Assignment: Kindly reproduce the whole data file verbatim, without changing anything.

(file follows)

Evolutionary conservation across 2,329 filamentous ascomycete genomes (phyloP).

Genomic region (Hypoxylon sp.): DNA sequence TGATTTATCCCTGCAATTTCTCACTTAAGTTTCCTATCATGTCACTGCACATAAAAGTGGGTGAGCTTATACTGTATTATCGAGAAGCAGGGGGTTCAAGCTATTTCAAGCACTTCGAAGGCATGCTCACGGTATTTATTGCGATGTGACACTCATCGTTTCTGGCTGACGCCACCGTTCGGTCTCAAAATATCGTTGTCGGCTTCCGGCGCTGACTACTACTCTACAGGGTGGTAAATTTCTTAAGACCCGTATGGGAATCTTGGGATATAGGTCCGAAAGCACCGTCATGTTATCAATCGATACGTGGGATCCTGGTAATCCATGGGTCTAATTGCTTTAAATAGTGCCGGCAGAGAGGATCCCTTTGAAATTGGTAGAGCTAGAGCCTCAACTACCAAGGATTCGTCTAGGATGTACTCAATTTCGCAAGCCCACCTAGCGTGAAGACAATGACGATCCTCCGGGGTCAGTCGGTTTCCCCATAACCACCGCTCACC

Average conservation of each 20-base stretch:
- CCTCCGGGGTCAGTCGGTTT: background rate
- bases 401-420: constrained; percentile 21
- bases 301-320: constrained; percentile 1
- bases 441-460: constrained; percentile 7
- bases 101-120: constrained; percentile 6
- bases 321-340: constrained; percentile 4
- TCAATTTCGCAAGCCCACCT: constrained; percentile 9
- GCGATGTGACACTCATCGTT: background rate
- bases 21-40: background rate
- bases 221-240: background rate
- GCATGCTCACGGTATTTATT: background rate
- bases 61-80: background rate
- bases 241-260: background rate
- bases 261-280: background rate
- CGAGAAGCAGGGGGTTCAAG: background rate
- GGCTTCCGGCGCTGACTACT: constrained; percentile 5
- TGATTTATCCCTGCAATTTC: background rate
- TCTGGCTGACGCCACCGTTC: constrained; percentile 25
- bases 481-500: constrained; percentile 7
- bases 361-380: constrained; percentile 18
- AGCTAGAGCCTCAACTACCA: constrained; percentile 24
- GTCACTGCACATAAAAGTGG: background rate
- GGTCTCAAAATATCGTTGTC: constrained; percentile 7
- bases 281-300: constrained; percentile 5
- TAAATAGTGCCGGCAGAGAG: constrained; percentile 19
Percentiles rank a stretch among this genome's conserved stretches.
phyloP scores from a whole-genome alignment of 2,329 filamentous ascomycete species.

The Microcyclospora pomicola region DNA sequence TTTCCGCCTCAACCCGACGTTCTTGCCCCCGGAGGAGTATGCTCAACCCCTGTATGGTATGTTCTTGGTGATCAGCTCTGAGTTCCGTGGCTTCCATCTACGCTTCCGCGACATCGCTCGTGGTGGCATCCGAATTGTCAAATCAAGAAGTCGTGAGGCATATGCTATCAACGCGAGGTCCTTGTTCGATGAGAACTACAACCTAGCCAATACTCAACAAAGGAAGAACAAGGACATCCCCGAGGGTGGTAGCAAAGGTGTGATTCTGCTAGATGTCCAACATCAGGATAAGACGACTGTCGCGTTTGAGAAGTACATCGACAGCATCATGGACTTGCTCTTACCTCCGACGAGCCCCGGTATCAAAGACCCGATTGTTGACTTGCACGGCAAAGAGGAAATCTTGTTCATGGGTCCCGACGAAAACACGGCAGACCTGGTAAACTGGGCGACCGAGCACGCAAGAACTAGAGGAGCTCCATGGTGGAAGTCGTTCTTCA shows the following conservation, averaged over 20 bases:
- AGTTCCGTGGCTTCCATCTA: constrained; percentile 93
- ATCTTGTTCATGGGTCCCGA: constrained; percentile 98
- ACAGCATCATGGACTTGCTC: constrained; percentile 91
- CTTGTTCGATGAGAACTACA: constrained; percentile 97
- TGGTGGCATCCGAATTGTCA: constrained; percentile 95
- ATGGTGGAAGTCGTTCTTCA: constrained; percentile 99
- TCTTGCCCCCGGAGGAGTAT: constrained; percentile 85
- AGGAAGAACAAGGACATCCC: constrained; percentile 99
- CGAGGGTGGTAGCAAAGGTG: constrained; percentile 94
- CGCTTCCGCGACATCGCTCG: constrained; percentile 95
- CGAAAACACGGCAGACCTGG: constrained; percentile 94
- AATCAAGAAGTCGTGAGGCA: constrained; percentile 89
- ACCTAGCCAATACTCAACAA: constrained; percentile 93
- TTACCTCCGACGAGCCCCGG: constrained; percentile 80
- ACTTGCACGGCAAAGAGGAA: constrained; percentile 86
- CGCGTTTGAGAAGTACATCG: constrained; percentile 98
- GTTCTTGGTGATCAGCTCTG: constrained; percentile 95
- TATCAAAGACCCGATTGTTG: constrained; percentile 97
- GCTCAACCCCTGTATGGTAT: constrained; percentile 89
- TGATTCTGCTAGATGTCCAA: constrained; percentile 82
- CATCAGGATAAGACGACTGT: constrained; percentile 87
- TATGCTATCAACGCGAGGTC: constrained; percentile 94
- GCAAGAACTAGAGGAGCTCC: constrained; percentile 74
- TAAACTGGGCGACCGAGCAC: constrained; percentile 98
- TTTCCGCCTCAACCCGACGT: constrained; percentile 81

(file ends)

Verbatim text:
Evolutionary conservation across 2,329 filamentous ascomycete genomes (phyloP).

Genomic region (Hypoxylon sp.): DNA sequence TGATTTATCCCTGCAATTTCTCACTTAAGTTTCCTATCATGTCACTGCACATAAAAGTGGGTGAGCTTATACTGTATTATCGAGAAGCAGGGGGTTCAAGCTATTTCAAGCACTTCGAAGGCATGCTCACGGTATTTATTGCGATGTGACACTCATCGTTTCTGGCTGACGCCACCGTTCGGTCTCAAAATATCGTTGTCGGCTTCCGGCGCTGACTACTACTCTACAGGGTGGTAAATTTCTTAAGACCCGTATGGGAATCTTGGGATATAGGTCCGAAAGCACCGTCATGTTATCAATCGATACGTGGGATCCTGGTAATCCATGGGTCTAATTGCTTTAAATAGTGCCGGCAGAGAGGATCCCTTTGAAATTGGTAGAGCTAGAGCCTCAACTACCAAGGATTCGTCTAGGATGTACTCAATTTCGCAAGCCCACCTAGCGTGAAGACAATGACGATCCTCCGGGGTCAGTCGGTTTCCCCATAACCACCGCTCACC

Average conservation of each 20-base stretch:
- CCTCCGGGGTCAGTCGGTTT: background rate
- bases 401-420: constrained; percentile 21
- bases 301-320: constrained; percentile 1
- bases 441-460: constrained; percentile 7
- bases 101-120: constrained; percentile 6
- bases 321-340: constrained; percentile 4
- TCAATTTCGCAAGCCCACCT: constrained; percentile 9
- GCGATGTGACACTCATCGTT: background rate
- bases 21-40: background rate
- bases 221-240: background rate
- GCATGCTCACGGTATTTATT: background rate
- bases 61-80: background rate
- bases 241-260: background rate
- bases 261-280: background rate
- CGAGAAGCAGGGGGTTCAAG: background rate
- GGCTTCCGGCGCTGACTACT: constrained; percentile 5
- TGATTTATCCCTGCAATTTC: background rate
- TCTGGCTGACGCCACCGTTC: constrained; percentile 25
- bases 481-500: constrained; percentile 7
- bases 361-380: constrained; percentile 18
- AGCTAGAGCCTCAACTACCA: constrained; percentile 24
- GTCACTGCACATAAAAGTGG: background rate
- GGTCTCAAAATATCGTTGTC: constrained; percentile 7
- bases 281-300: constrained; percentile 5
- TAAATAGTGCCGGCAGAGAG: constrained; percentile 19
Percentiles rank a stretch among this genome's conserved stretches.
phyloP scores from a whole-genome alignment of 2,329 filamentous ascomycete species.

The Microcyclospora pomicola region DNA sequence TTTCCGCCTCAACCCGACGTTCTTGCCCCCGGAGGAGTATGCTCAACCCCTGTATGGTATGTTCTTGGTGATCAGCTCTGAGTTCCGTGGCTTCCATCTACGCTTCCGCGACATCGCTCGTGGTGGCATCCGAATTGTCAAATCAAGAAGTCGTGAGGCATATGCTATCAACGCGAGGTCCTTGTTCGATGAGAACTACAACCTAGCCAATACTCAACAAAGGAAGAACAAGGACATCCCCGAGGGTGGTAGCAAAGGTGTGATTCTGCTAGATGTCCAACATCAGGATAAGACGACTGTCGCGTTTGAGAAGTACATCGACAGCATCATGGACTTGCTCTTACCTCCGACGAGCCCCGGTATCAAAGACCCGATTGTTGACTTGCACGGCAAAGAGGAAATCTTGTTCATGGGTCCCGACGAAAACACGGCAGACCTGGTAAACTGGGCGACCGAGCACGCAAGAACTAGAGGAGCTCCATGGTGGAAGTCGTTCTTCA shows the following conservation, averaged over 20 bases:
- AGTTCCGTGGCTTCCATCTA: constrained; percentile 93
- ATCTTGTTCATGGGTCCCGA: constrained; percentile 98
- ACAGCATCATGGACTTGCTC: constrained; percentile 91
- CTTGTTCGATGAGAACTACA: constrained; percentile 97
- TGGTGGCATCCGAATTGTCA: constrained; percentile 95
- ATGGTGGAAGTCGTTCTTCA: constrained; percentile 99
- TCTTGCCCCCGGAGGAGTAT: constrained; percentile 85
- AGGAAGAACAAGGACATCCC: constrained; percentile 99
- CGAGGGTGGTAGCAAAGGTG: constrained; percentile 94
- CGCTTCCGCGACATCGCTCG: constrained; percentile 95
- CGAAAACACGGCAGACCTGG: constrained; percentile 94
- AATCAAGAAGTCGTGAGGCA: constrained; percentile 89
- ACCTAGCCAATACTCAACAA: constrained; percentile 93
- TTACCTCCGACGAGCCCCGG: constrained; percentile 80
- ACTTGCACGGCAAAGAGGAA: constrained; percentile 86
- CGCGTTTGAGAAGTACATCG: constrained; percentile 98
- GTTCTTGGTGATCAGCTCTG: constrained; percentile 95
- TATCAAAGACCCGATTGTTG: constrained; percentile 97
- GCTCAACCCCTGTATGGTAT: constrained; percentile 89
- TGATTCTGCTAGATGTCCAA: constrained; percentile 82
- CATCAGGATAAGACGACTGT: constrained; percentile 87
- TATGCTATCAACGCGAGGTC: constrained; percentile 94
- GCAAGAACTAGAGGAGCTCC: constrained; percentile 74
- TAAACTGGGCGACCGAGCAC: constrained; percentile 98
- TTTCCGCCTCAACCCGACGT: constrained; percentile 81